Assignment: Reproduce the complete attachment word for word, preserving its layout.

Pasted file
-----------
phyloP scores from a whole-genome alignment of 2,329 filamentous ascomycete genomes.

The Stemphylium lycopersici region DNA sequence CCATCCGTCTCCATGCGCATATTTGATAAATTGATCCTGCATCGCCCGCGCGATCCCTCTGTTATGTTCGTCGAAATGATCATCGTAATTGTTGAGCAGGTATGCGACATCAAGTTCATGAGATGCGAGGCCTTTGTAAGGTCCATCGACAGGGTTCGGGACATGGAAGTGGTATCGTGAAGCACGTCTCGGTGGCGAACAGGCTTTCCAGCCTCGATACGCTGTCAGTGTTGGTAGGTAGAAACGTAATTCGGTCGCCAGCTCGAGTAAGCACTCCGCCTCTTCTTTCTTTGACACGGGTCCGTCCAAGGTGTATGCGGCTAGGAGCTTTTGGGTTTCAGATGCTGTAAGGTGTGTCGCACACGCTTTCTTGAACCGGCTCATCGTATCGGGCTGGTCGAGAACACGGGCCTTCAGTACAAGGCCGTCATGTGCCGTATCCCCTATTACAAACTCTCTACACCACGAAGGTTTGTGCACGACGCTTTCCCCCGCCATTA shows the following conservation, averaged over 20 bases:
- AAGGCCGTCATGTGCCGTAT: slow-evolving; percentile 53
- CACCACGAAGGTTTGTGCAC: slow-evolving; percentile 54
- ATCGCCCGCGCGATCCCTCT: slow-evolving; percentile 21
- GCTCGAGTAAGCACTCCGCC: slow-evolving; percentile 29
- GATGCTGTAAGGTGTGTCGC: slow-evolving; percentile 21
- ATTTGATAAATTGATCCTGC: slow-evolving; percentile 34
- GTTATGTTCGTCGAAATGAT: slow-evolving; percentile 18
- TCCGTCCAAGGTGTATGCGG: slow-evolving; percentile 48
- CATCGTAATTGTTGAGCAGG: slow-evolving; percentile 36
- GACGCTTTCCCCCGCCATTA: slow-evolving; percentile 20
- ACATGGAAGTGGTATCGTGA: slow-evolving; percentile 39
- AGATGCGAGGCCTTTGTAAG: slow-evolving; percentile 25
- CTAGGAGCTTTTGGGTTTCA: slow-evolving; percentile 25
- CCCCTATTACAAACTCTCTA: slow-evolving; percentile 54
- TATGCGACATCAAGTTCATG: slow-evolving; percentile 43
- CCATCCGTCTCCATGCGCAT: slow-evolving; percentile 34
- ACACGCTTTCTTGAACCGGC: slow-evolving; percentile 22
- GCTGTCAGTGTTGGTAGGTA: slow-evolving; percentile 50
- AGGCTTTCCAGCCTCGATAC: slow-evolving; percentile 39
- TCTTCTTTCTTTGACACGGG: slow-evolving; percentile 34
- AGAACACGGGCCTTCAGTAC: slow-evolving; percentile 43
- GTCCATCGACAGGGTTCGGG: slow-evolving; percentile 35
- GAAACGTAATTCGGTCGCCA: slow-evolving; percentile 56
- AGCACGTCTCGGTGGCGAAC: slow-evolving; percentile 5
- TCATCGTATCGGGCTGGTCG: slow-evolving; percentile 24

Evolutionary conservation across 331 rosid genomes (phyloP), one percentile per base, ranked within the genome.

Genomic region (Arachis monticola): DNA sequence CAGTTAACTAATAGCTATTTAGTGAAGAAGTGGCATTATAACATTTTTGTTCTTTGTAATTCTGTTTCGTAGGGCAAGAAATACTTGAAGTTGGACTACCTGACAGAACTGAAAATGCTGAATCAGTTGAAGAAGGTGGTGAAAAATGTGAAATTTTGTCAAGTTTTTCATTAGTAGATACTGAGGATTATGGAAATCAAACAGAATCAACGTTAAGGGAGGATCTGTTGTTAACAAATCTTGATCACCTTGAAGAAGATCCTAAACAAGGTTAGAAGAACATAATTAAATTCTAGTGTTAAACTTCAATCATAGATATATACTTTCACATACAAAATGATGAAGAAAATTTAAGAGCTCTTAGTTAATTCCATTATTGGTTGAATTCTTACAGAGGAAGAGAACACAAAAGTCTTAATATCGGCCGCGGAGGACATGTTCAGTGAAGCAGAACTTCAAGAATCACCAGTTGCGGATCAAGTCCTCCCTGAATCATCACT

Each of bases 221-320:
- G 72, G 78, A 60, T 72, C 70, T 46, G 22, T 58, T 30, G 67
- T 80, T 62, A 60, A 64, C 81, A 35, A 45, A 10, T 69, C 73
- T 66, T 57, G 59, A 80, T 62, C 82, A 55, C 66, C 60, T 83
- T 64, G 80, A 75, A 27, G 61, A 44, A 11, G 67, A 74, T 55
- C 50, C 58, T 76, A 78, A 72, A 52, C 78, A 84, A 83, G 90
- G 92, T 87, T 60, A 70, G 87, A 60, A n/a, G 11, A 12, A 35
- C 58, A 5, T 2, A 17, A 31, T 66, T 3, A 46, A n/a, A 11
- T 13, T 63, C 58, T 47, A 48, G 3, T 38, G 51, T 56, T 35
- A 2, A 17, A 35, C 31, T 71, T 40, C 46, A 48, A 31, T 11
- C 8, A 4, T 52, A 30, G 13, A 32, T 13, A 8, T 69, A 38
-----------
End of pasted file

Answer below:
phyloP scores from a whole-genome alignment of 2,329 filamentous ascomycete genomes.

The Stemphylium lycopersici region DNA sequence CCATCCGTCTCCATGCGCATATTTGATAAATTGATCCTGCATCGCCCGCGCGATCCCTCTGTTATGTTCGTCGAAATGATCATCGTAATTGTTGAGCAGGTATGCGACATCAAGTTCATGAGATGCGAGGCCTTTGTAAGGTCCATCGACAGGGTTCGGGACATGGAAGTGGTATCGTGAAGCACGTCTCGGTGGCGAACAGGCTTTCCAGCCTCGATACGCTGTCAGTGTTGGTAGGTAGAAACGTAATTCGGTCGCCAGCTCGAGTAAGCACTCCGCCTCTTCTTTCTTTGACACGGGTCCGTCCAAGGTGTATGCGGCTAGGAGCTTTTGGGTTTCAGATGCTGTAAGGTGTGTCGCACACGCTTTCTTGAACCGGCTCATCGTATCGGGCTGGTCGAGAACACGGGCCTTCAGTACAAGGCCGTCATGTGCCGTATCCCCTATTACAAACTCTCTACACCACGAAGGTTTGTGCACGACGCTTTCCCCCGCCATTA shows the following conservation, averaged over 20 bases:
- AAGGCCGTCATGTGCCGTAT: slow-evolving; percentile 53
- CACCACGAAGGTTTGTGCAC: slow-evolving; percentile 54
- ATCGCCCGCGCGATCCCTCT: slow-evolving; percentile 21
- GCTCGAGTAAGCACTCCGCC: slow-evolving; percentile 29
- GATGCTGTAAGGTGTGTCGC: slow-evolving; percentile 21
- ATTTGATAAATTGATCCTGC: slow-evolving; percentile 34
- GTTATGTTCGTCGAAATGAT: slow-evolving; percentile 18
- TCCGTCCAAGGTGTATGCGG: slow-evolving; percentile 48
- CATCGTAATTGTTGAGCAGG: slow-evolving; percentile 36
- GACGCTTTCCCCCGCCATTA: slow-evolving; percentile 20
- ACATGGAAGTGGTATCGTGA: slow-evolving; percentile 39
- AGATGCGAGGCCTTTGTAAG: slow-evolving; percentile 25
- CTAGGAGCTTTTGGGTTTCA: slow-evolving; percentile 25
- CCCCTATTACAAACTCTCTA: slow-evolving; percentile 54
- TATGCGACATCAAGTTCATG: slow-evolving; percentile 43
- CCATCCGTCTCCATGCGCAT: slow-evolving; percentile 34
- ACACGCTTTCTTGAACCGGC: slow-evolving; percentile 22
- GCTGTCAGTGTTGGTAGGTA: slow-evolving; percentile 50
- AGGCTTTCCAGCCTCGATAC: slow-evolving; percentile 39
- TCTTCTTTCTTTGACACGGG: slow-evolving; percentile 34
- AGAACACGGGCCTTCAGTAC: slow-evolving; percentile 43
- GTCCATCGACAGGGTTCGGG: slow-evolving; percentile 35
- GAAACGTAATTCGGTCGCCA: slow-evolving; percentile 56
- AGCACGTCTCGGTGGCGAAC: slow-evolving; percentile 5
- TCATCGTATCGGGCTGGTCG: slow-evolving; percentile 24

Evolutionary conservation across 331 rosid genomes (phyloP), one percentile per base, ranked within the genome.

Genomic region (Arachis monticola): DNA sequence CAGTTAACTAATAGCTATTTAGTGAAGAAGTGGCATTATAACATTTTTGTTCTTTGTAATTCTGTTTCGTAGGGCAAGAAATACTTGAAGTTGGACTACCTGACAGAACTGAAAATGCTGAATCAGTTGAAGAAGGTGGTGAAAAATGTGAAATTTTGTCAAGTTTTTCATTAGTAGATACTGAGGATTATGGAAATCAAACAGAATCAACGTTAAGGGAGGATCTGTTGTTAACAAATCTTGATCACCTTGAAGAAGATCCTAAACAAGGTTAGAAGAACATAATTAAATTCTAGTGTTAAACTTCAATCATAGATATATACTTTCACATACAAAATGATGAAGAAAATTTAAGAGCTCTTAGTTAATTCCATTATTGGTTGAATTCTTACAGAGGAAGAGAACACAAAAGTCTTAATATCGGCCGCGGAGGACATGTTCAGTGAAGCAGAACTTCAAGAATCACCAGTTGCGGATCAAGTCCTCCCTGAATCATCACT

Each of bases 221-320:
- G 72, G 78, A 60, T 72, C 70, T 46, G 22, T 58, T 30, G 67
- T 80, T 62, A 60, A 64, C 81, A 35, A 45, A 10, T 69, C 73
- T 66, T 57, G 59, A 80, T 62, C 82, A 55, C 66, C 60, T 83
- T 64, G 80, A 75, A 27, G 61, A 44, A 11, G 67, A 74, T 55
- C 50, C 58, T 76, A 78, A 72, A 52, C 78, A 84, A 83, G 90
- G 92, T 87, T 60, A 70, G 87, A 60, A n/a, G 11, A 12, A 35
- C 58, A 5, T 2, A 17, A 31, T 66, T 3, A 46, A n/a, A 11
- T 13, T 63, C 58, T 47, A 48, G 3, T 38, G 51, T 56, T 35
- A 2, A 17, A 35, C 31, T 71, T 40, C 46, A 48, A 31, T 11
- C 8, A 4, T 52, A 30, G 13, A 32, T 13, A 8, T 69, A 38